A-Z of Printmaking Techniques

When appreciating the work and skill that goes into making traditional prints it is essential to recognise the different techniques that are utilised in their execution. Below is a short overview of the processes that our artists use, some of which date back thousands of years.

Intaglio Printing

Intaglio refers to all printing and printmaking techniques that involve making indents or incisions into a plate or print surface. Traditionally the plate is made from copper, zinc or other metals and the cutting is made with sharp hand tools or by using acid. When ink is applied to the plate, it is held in the incisions or indents and wiped from the surface before being printed on a press on dampened paper.

Intaglio printing encompasses mediums such as aquatint, drypoint, engraving, etching, mezzotint and photogravure.

Learn More


Lithography is a chemical process invented in the late 18th century and based on the antipathy of grease and water. The image is drawn on a flat stone or metal plate using a greasy medium, such as tusche, crayon or laquer. The stone is then treated with acid, which bonds the greasy drawing materials to the surface. The stone is then dampened, so that a roller charged with oil-based ink can be rolled over the surface, and the ink will adhere to the grease-receptive images. Paper is then placed against the surface and the plate is run through a press where the ink transfers onto it to create the finished artwork. In order to make a multicolour lithograph, additional stones must be used for each colour.

Monoprint and Monotype

The monoprint can be considered a variation of a series. There are many techniques of mono-printing and examples of standard printmaking techniques which can be used to make monoprinting include lithography, woodcut, and etching. Although there are common elements, each finished print within the series is a unique and varies by the incorporating mark-making, such as hand-colouring or collage or subtracting elements such as removing ink or paint.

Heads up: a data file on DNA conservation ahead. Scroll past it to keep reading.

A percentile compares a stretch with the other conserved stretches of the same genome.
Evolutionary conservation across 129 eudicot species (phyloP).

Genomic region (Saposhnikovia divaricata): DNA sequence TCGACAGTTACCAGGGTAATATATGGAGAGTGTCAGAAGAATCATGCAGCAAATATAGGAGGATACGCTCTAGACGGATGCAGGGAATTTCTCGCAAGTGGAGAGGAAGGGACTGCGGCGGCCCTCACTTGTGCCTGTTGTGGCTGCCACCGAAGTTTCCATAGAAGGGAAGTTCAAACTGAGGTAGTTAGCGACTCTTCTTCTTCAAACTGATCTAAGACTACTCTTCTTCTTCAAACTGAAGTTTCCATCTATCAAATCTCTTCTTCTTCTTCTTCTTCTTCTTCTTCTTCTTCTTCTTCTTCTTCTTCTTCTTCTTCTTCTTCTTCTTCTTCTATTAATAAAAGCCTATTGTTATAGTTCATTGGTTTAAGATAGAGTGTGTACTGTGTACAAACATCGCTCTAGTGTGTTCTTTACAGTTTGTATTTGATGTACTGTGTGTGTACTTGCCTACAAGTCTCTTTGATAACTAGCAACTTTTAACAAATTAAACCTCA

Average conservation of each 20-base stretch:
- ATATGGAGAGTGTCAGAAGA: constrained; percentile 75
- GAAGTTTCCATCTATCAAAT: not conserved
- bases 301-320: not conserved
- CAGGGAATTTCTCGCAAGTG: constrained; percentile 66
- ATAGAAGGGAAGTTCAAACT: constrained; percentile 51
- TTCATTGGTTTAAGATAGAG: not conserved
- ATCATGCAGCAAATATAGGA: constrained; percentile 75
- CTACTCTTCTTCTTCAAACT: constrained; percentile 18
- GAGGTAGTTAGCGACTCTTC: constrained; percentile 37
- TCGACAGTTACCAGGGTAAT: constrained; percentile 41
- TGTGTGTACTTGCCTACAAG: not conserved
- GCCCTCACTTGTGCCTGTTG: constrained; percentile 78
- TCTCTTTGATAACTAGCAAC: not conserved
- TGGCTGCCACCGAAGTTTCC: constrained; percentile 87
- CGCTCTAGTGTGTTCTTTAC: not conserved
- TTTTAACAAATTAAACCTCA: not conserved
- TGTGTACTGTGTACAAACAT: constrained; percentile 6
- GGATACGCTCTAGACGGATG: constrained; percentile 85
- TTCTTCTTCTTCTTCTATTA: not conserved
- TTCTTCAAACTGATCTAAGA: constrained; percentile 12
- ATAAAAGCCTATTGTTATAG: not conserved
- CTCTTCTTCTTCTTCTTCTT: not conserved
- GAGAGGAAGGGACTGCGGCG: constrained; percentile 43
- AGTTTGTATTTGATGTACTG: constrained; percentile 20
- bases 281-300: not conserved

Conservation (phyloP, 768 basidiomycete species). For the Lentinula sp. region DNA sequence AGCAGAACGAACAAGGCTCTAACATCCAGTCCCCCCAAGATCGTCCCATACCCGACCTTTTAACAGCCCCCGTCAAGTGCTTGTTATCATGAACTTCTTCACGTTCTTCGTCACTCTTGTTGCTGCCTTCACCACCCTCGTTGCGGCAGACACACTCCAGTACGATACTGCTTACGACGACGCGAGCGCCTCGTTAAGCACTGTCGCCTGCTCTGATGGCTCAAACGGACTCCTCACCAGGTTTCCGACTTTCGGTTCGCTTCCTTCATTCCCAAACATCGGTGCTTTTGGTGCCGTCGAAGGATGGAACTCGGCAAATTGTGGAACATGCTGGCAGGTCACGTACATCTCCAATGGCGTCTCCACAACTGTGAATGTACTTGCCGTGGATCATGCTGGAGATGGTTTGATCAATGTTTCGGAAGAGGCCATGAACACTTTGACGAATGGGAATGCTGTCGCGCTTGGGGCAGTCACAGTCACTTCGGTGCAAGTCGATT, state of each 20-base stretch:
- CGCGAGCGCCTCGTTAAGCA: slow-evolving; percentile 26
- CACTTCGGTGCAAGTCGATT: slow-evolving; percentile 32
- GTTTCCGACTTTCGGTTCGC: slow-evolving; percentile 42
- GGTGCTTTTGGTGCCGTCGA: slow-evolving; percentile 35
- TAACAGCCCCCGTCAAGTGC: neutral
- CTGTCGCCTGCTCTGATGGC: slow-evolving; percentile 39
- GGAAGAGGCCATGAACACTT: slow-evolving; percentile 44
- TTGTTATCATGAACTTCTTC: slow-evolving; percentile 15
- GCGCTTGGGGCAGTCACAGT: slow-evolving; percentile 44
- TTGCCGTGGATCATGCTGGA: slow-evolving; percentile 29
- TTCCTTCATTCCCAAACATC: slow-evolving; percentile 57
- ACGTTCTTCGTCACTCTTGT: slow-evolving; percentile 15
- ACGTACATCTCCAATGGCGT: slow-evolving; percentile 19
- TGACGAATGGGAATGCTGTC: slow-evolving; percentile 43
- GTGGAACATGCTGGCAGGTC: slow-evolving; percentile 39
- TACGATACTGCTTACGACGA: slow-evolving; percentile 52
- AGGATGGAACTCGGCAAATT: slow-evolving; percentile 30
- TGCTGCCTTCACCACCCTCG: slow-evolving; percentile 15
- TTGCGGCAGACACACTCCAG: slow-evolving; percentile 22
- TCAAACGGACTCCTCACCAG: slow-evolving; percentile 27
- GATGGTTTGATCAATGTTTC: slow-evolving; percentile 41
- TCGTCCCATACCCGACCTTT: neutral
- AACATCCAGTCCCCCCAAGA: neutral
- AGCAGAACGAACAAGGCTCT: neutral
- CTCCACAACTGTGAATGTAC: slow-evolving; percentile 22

A monotype is a one-of-a-kind print that starts with a smooth surface (for example: glass, gelatin plate, perspex), then adding ink or paint and working the surface to create an image. The ink or paint can be brushed, rolled, daubed or applied in any way that suits the artist. The artist may further manipulate the ink before a sheet of paper is applied on top of the image. This plate with the paper applied on top is then run through a press or applied pressure to using a roller.

Relief Printing

Relief printing refers to all printing and printmaking techniques where a printing block that has had ink applied to its surface, but not to any recessed areas, is brought into contact with paper. The areas of the block that have ink will leave an imprint on the paper, but not the rest.

Relief printing encompasses mediums such as linocut, woodblock and woodcut.

Learn More

Stencil Printing

Stencil printing is one of the simplest forms of printmaking and is a technique for reproducing designs by passing ink or paint through an opening in a material or cut-out design. The image is created by only allowing the pigment to reach some part of the surface and the negative space is blocked out by the solid stencil.

Stencil printing encompasses mediums such as Pochoir and Screenprint.

Learn More